On YouTube you can find a clip from Judy Garland’s 1963 variety television series where she sings “The Christmas Song” (the one that begins with the chestnuts roasting on an open fire) with its co-writer, Mel Torme. It is a very festive scene, and you can glimpse Garland’s three children, Liza Minnelli and Lorna and Joey Luft. It has an intimate, natural feeling and we can see that Garland is genuinely fond of Torme, who was creating all of the specialty musical material for her show. You can also see Garland’s impressive musicianship as she joins the duet, every note, beat, impeccable. And then comes a small mistake. We all know the lyrics by heart: “And every mother’s child is gonna spy /To see if reindeer really know how to fly.” But instead of “reindeer,” Judy Garland cannot help singing a word she has been singing since she was a teenager. She sings, “if rainbows really know how to fly.”

Everything covered in “Judy,” about the last months of Garland’s life, is evident in that brief clip, her mesmerizing, once-to-a-planet talent, even after the years of drinking and drug use, her fierce love for her children and dedication to keeping them near her, and the haunting memories of her early years of stardom and abuse. And there is one more thing, which is what takes Renee Zellweger from an impersonation to a performance and is the film’s most significant insight. We see how Garland, who tells us she first sang in public at age 2, is always, always, always treating the people around her as an audience. She is always wooing, pleasing, flirting, even pleading. In one charming scene, as she entertains Joey and Lorna to cheer them up that she has to leave them with their father while she takes a job in London, singing at a club called Talk of the Town.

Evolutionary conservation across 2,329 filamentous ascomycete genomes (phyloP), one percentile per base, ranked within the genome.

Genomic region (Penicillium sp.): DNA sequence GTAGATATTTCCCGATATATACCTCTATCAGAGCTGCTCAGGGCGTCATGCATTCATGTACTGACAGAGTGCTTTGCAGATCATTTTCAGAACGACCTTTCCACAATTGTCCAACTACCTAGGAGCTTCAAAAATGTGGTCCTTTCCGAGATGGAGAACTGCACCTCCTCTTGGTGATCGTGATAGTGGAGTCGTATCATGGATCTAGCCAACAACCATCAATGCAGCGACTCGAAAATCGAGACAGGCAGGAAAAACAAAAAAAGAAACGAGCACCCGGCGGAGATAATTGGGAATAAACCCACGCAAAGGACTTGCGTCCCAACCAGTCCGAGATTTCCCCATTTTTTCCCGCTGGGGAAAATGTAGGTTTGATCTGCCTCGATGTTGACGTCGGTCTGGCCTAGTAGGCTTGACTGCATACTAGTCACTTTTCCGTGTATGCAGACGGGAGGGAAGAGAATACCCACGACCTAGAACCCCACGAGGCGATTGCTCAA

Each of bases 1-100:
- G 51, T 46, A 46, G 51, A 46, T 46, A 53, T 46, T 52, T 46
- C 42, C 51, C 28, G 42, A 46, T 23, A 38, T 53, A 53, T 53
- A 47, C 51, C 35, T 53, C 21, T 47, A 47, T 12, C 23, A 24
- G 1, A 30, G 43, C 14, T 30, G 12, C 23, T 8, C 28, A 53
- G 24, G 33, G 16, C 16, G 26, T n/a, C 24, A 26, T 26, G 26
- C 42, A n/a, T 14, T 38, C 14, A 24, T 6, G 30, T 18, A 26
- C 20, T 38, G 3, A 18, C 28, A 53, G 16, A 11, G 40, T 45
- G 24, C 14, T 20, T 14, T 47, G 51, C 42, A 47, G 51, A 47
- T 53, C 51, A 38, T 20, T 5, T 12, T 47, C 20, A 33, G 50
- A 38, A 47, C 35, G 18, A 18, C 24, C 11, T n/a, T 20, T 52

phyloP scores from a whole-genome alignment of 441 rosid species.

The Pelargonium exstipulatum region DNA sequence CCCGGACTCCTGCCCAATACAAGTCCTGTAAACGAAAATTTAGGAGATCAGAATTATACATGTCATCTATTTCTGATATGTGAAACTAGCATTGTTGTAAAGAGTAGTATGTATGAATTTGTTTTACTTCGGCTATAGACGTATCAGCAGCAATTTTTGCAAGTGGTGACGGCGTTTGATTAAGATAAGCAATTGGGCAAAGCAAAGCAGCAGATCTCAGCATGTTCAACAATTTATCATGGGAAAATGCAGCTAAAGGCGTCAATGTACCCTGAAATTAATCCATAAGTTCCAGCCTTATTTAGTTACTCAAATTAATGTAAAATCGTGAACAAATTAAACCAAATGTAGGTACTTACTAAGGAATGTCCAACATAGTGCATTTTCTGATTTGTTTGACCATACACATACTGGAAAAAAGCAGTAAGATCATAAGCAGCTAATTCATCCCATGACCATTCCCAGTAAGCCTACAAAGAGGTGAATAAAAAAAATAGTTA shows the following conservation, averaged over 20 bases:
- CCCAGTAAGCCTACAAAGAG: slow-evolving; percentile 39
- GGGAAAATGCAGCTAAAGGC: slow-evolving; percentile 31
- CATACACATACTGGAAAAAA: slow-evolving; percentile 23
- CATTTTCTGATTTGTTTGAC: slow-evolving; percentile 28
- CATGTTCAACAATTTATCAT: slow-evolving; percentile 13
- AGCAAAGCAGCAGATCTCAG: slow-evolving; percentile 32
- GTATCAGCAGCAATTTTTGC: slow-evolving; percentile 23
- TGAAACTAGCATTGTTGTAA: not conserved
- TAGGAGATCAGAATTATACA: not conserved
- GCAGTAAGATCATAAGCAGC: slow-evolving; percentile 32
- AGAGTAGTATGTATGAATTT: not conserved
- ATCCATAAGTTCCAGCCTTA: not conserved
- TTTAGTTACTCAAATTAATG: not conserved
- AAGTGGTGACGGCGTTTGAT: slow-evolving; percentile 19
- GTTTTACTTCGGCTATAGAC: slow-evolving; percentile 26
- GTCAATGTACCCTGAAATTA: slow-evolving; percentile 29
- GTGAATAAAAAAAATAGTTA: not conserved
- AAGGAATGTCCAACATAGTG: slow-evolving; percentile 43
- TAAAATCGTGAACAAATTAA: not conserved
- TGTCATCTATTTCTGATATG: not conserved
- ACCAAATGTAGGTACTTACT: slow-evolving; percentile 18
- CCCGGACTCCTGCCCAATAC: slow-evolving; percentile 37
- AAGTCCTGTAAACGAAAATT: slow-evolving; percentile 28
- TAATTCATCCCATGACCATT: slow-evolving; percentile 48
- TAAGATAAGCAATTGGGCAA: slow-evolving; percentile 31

Her appearance there is still legendary. Some nights she was everything her fans adored her for — the ultimate in talent, showmanship, and pure star power. Some nights were catastrophic, the portrait of total decompensating collapse. Some nights she never made it on stage.

In this retelling, the story is simplified to this: Garland was exploited, isolated, and abused as a child performer, constantly nagged about her weight, fed pills to keep her from eating and then, when those kept her awake, given more pills to put her to sleep. The money disappeared, so she had to keep working when all she wanted to do was stay with her children. As it begins, with a flashback, we see Louis B. Mayer present the teenaged Garland with the eternal choice faced by Achilles. Does she want a happy but quiet life or does she want to be important and known by millions? Standing on the yellow brick road in the set for “The Wizard of Oz,” she chooses the only option she has ever known: stardom. And, this movie suggests, the chaos that resulted was inevitable.

There are too many flashbacks, perhaps included for the current generation, who may not know the details of Garland’s story. Certainly, though, they are familiar with the idea that celebrities often have traumatic and unstable lives, and the flashbacks add very little. The present day (in the world of the film) scenes of Garland’s last romance and last performances are not especially dramatic or insightful, though there are some clever lines (a doctor asks if she takes anything for depression and Garland answers: “Four husbands”) and some touching scenes, including one where she impulsively spends the evening with a pair of fans, eating eggs and singing at their piano. That scene suggests the conflict between the unquenchable need for an audience and the hope of home and peace and family.

What there is here is Zellweger’s total immersion in the performance, as with Garland too often herself, so vital and impossible to look away from that it transcends the limits of the material she outshines.

Parents should know that this film includes substance abuse — liquor and pills — and pills being given to a teenager, child custody issues, and some strong language.

Family discussion: How did Judy Garland’s childhood experiences determine her adult choices? Could anyone have helped her?

If you like this, try: the films of Judy Garland, especially “The Wizard of Oz,” “Easter Parade,” and “A Star is Born” and a story similar to this one, “Film Stars Don’t Die in Liverpool”